Stories on Depression: Breaking the Silence Around Mental Health
I am not good enough. I am not worthy of love. I am not smart enough. I am not successful enough. I am not slim enough. I am not pretty enough.
I am one of the 1 in 4 people who suffer from mental illness.
Though mental illness is at the forefront of the media today, there are still many people living in ignorance, fuelling a stigma around mental illness that still hasn’t lifted. Everyone has a different life and therefore a different battle to fight every day. We have no idea what is happening behind closed doors or even worse, inside closed minds. Our minds can be a scary place at times. When they don’t allow us to function in our day to day routine we start to see the cracks in the perfect exterior.
Remarks like “Get over it” or “Everything will be ok” do not compute in the mind of those with mental health problems. They can come from those closest to us, like our parents, or the friends and colleagues who have never experienced mental illness. They try to be sympathetic but the words they choose to use can sometimes feel like a knife in the back. There are certain chemicals overloading our system that shouldn’t be, that can make us spiral into despair within our own minds, like a row of dominoes pushed to fall, it’s inevitable and more often than not, we have pushed them to fall ourselves.
There are definitive moments and decisions in my life that have led up to my diagnosis of anxiety and depression. From peer pressure at the young age of 8, to my father leaving as a teenager then abuse in my first serious relationship at 18. For some time I have been able to overcome my illness but in that time what I didn’t realise was that I was suffering in silence. It may come as a surprise to some people but those like me with a mental illness can have the ability to be strong willed. However, this is the quality in a person that leads to silence, the “I can sort this myself” or “No one needs to know” voices in your head. This is also the quality that means there will never be any substance abuse, alcohol, drugs or even eating disorders, because these can be seen by others, your change in character noticed by those close to you.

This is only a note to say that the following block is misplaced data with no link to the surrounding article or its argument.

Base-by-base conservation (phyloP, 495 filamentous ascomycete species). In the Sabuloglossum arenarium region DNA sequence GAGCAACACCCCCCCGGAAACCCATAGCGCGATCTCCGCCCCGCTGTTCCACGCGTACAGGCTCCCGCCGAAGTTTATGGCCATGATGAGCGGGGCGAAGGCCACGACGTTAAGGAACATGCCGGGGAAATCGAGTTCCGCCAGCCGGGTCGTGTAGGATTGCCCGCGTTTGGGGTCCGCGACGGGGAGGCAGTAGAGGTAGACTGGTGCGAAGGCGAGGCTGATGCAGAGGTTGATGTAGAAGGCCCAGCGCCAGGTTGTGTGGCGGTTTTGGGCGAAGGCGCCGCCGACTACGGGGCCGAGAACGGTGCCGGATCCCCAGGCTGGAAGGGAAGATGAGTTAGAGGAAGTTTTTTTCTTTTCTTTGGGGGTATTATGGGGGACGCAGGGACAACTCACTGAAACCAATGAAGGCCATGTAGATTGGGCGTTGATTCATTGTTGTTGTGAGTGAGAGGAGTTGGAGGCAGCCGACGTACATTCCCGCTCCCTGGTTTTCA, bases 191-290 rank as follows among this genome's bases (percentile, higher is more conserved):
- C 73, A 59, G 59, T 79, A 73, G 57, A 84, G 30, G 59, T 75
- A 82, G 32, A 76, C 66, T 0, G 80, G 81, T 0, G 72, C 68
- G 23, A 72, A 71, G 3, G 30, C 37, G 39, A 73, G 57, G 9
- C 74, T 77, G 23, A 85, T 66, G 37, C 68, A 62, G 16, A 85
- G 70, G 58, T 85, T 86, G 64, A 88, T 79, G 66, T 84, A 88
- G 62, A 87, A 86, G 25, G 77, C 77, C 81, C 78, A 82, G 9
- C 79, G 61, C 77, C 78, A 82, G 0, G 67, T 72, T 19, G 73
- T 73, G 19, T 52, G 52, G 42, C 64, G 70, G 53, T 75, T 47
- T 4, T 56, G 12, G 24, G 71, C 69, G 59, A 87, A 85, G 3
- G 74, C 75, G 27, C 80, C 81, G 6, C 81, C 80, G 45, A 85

More and more this illness has affected my life. Though unknown to others, it made me retreat into my own mind when I was younger, making me an introvert. I constantly tried to seek approval from those around me. Tried to make and keep friends by impressing them. Tried to show I was worthy of their friendship. It made me strive for perfection in everything I do but if I didn’t receive the acknowledgement I put myself down, to the point where I wondered if I should even be breathing.
Stigma can exist in all areas of life. Recently my employer was unfairly treating a colleague who was off sick and taking medication for a mental illness. When I challenged my employer’s behaviour and told her I was taking the same medication for depression and anxiety, she looked at me as though I was suddenly worthless. “So that’s what’s wrong with you, that’s why you’re always spaced out.” I felt so many mixed emotions, the first of which was anger, which is why I responded with my resignation letter but then after a while, I started blaming myself. Thinking that there was something wrong with me and that she was right.
When the one who claims to love you can make you feel so alone, in despair and unworthy of life; there’s a small part of you that disappears into darkness that you can never get back. It still affects me today more than I’d ever wish to admit. It took one special person to walk into my life and break down the walls I’d built so well. He held my hand whilst I crawled out of the shadows and I will love him forever for that. He still encourages me to this day to speak out about my experiences and my mental health and I know he’ll be so proud of me, reading this. In a way I’ve helped him understand mental health more than he ever did before. He understands now that mental health is serious and our own dark thoughts sometimes can’t be avoided. But he also understands that everyone’s mental health makes them who they are, makes them unique.
If I didn’t speak out, if I didn’t reach out to those around me, I don’t think I’d be alive today. I am overly ambitious and want to be successful but sometimes pain can cloud the determination, can make the path towards a brighter future arduous and impossible. In my recent revelations I have learnt that sharing my story and talking about my mental health has helped others. I think it’s time to share my story with everyone so that something good can come out of something so dark.
To anyone reading this, remember it is ok to not be ok. It is ok to seek help. It is ok to speak out. Please do not suffer in silence. Silence is painful, soul destroying and will never help you. You are not letting your parents down if you tell them you’re struggling. You do not become anything less to your true friends when you tell them you’re not doing so well. You will always have someone thinking of you because those with mental illness are never alone. If there are 7 people in a room with you, chances are one of them is struggling too.
Break the silence. Break the stigma.
Every Friday, we share and talk about depression among unemployed young people! Share your story with us via firstname.lastname@example.org